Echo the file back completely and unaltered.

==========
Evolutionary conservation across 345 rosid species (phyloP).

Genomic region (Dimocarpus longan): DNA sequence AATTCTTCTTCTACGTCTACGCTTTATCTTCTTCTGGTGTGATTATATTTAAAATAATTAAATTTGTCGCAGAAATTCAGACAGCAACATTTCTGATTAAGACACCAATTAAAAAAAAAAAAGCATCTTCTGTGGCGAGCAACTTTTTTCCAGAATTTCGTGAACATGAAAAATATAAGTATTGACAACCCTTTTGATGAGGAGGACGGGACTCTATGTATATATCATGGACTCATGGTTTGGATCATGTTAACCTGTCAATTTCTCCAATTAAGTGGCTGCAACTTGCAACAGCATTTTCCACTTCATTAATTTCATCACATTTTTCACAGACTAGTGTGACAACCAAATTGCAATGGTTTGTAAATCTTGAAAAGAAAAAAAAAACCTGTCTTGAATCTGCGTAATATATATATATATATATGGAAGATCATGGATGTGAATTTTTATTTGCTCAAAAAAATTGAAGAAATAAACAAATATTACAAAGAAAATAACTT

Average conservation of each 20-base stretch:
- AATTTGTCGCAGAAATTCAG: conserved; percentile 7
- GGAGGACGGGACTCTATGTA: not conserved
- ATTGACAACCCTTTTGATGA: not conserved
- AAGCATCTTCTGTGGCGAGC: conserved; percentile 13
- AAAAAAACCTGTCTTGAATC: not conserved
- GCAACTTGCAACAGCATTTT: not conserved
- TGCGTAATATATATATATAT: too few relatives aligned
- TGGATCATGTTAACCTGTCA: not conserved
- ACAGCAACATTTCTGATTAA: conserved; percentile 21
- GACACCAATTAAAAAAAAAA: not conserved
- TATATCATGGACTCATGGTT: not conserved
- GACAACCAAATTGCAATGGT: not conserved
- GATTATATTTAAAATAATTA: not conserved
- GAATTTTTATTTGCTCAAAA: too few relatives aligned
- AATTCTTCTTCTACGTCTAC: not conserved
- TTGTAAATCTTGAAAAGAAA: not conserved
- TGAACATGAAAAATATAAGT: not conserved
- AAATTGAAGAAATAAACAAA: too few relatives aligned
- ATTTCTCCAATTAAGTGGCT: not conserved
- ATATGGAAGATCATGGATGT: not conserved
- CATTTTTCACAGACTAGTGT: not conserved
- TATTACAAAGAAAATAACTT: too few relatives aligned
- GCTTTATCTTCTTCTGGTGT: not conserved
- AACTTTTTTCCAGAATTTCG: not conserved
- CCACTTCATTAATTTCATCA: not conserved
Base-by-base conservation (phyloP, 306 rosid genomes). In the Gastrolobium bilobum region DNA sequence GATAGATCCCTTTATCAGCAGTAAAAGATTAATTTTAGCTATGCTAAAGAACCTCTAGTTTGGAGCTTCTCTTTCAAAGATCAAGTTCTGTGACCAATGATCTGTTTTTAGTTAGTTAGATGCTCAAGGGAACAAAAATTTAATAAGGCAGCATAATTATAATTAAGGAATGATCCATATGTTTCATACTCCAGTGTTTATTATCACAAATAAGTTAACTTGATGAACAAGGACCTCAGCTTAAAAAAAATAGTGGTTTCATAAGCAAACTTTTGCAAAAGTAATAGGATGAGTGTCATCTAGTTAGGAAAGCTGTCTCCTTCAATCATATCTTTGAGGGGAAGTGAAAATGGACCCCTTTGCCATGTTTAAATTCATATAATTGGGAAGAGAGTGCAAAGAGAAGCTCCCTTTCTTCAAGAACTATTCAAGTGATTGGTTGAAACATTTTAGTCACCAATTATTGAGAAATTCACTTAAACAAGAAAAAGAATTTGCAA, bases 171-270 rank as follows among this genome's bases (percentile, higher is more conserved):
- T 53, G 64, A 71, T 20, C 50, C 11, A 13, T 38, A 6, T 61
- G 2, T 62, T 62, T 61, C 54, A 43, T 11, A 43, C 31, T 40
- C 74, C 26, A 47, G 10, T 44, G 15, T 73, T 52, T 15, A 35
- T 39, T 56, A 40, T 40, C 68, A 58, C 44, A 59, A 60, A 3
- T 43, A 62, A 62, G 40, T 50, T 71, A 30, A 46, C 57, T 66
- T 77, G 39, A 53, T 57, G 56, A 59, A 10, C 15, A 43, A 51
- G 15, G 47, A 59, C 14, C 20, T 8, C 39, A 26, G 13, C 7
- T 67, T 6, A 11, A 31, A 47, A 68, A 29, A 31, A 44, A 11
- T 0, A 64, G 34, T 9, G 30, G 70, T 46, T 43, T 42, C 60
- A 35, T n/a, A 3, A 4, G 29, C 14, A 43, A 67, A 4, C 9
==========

Evolutionary conservation across 345 rosid species (phyloP).

Genomic region (Dimocarpus longan): DNA sequence AATTCTTCTTCTACGTCTACGCTTTATCTTCTTCTGGTGTGATTATATTTAAAATAATTAAATTTGTCGCAGAAATTCAGACAGCAACATTTCTGATTAAGACACCAATTAAAAAAAAAAAAGCATCTTCTGTGGCGAGCAACTTTTTTCCAGAATTTCGTGAACATGAAAAATATAAGTATTGACAACCCTTTTGATGAGGAGGACGGGACTCTATGTATATATCATGGACTCATGGTTTGGATCATGTTAACCTGTCAATTTCTCCAATTAAGTGGCTGCAACTTGCAACAGCATTTTCCACTTCATTAATTTCATCACATTTTTCACAGACTAGTGTGACAACCAAATTGCAATGGTTTGTAAATCTTGAAAAGAAAAAAAAAACCTGTCTTGAATCTGCGTAATATATATATATATATATGGAAGATCATGGATGTGAATTTTTATTTGCTCAAAAAAATTGAAGAAATAAACAAATATTACAAAGAAAATAACTT

Average conservation of each 20-base stretch:
- AATTTGTCGCAGAAATTCAG: conserved; percentile 7
- GGAGGACGGGACTCTATGTA: not conserved
- ATTGACAACCCTTTTGATGA: not conserved
- AAGCATCTTCTGTGGCGAGC: conserved; percentile 13
- AAAAAAACCTGTCTTGAATC: not conserved
- GCAACTTGCAACAGCATTTT: not conserved
- TGCGTAATATATATATATAT: too few relatives aligned
- TGGATCATGTTAACCTGTCA: not conserved
- ACAGCAACATTTCTGATTAA: conserved; percentile 21
- GACACCAATTAAAAAAAAAA: not conserved
- TATATCATGGACTCATGGTT: not conserved
- GACAACCAAATTGCAATGGT: not conserved
- GATTATATTTAAAATAATTA: not conserved
- GAATTTTTATTTGCTCAAAA: too few relatives aligned
- AATTCTTCTTCTACGTCTAC: not conserved
- TTGTAAATCTTGAAAAGAAA: not conserved
- TGAACATGAAAAATATAAGT: not conserved
- AAATTGAAGAAATAAACAAA: too few relatives aligned
- ATTTCTCCAATTAAGTGGCT: not conserved
- ATATGGAAGATCATGGATGT: not conserved
- CATTTTTCACAGACTAGTGT: not conserved
- TATTACAAAGAAAATAACTT: too few relatives aligned
- GCTTTATCTTCTTCTGGTGT: not conserved
- AACTTTTTTCCAGAATTTCG: not conserved
- CCACTTCATTAATTTCATCA: not conserved
Base-by-base conservation (phyloP, 306 rosid genomes). In the Gastrolobium bilobum region DNA sequence GATAGATCCCTTTATCAGCAGTAAAAGATTAATTTTAGCTATGCTAAAGAACCTCTAGTTTGGAGCTTCTCTTTCAAAGATCAAGTTCTGTGACCAATGATCTGTTTTTAGTTAGTTAGATGCTCAAGGGAACAAAAATTTAATAAGGCAGCATAATTATAATTAAGGAATGATCCATATGTTTCATACTCCAGTGTTTATTATCACAAATAAGTTAACTTGATGAACAAGGACCTCAGCTTAAAAAAAATAGTGGTTTCATAAGCAAACTTTTGCAAAAGTAATAGGATGAGTGTCATCTAGTTAGGAAAGCTGTCTCCTTCAATCATATCTTTGAGGGGAAGTGAAAATGGACCCCTTTGCCATGTTTAAATTCATATAATTGGGAAGAGAGTGCAAAGAGAAGCTCCCTTTCTTCAAGAACTATTCAAGTGATTGGTTGAAACATTTTAGTCACCAATTATTGAGAAATTCACTTAAACAAGAAAAAGAATTTGCAA, bases 171-270 rank as follows among this genome's bases (percentile, higher is more conserved):
- T 53, G 64, A 71, T 20, C 50, C 11, A 13, T 38, A 6, T 61
- G 2, T 62, T 62, T 61, C 54, A 43, T 11, A 43, C 31, T 40
- C 74, C 26, A 47, G 10, T 44, G 15, T 73, T 52, T 15, A 35
- T 39, T 56, A 40, T 40, C 68, A 58, C 44, A 59, A 60, A 3
- T 43, A 62, A 62, G 40, T 50, T 71, A 30, A 46, C 57, T 66
- T 77, G 39, A 53, T 57, G 56, A 59, A 10, C 15, A 43, A 51
- G 15, G 47, A 59, C 14, C 20, T 8, C 39, A 26, G 13, C 7
- T 67, T 6, A 11, A 31, A 47, A 68, A 29, A 31, A 44, A 11
- T 0, A 64, G 34, T 9, G 30, G 70, T 46, T 43, T 42, C 60
- A 35, T n/a, A 3, A 4, G 29, C 14, A 43, A 67, A 4, C 9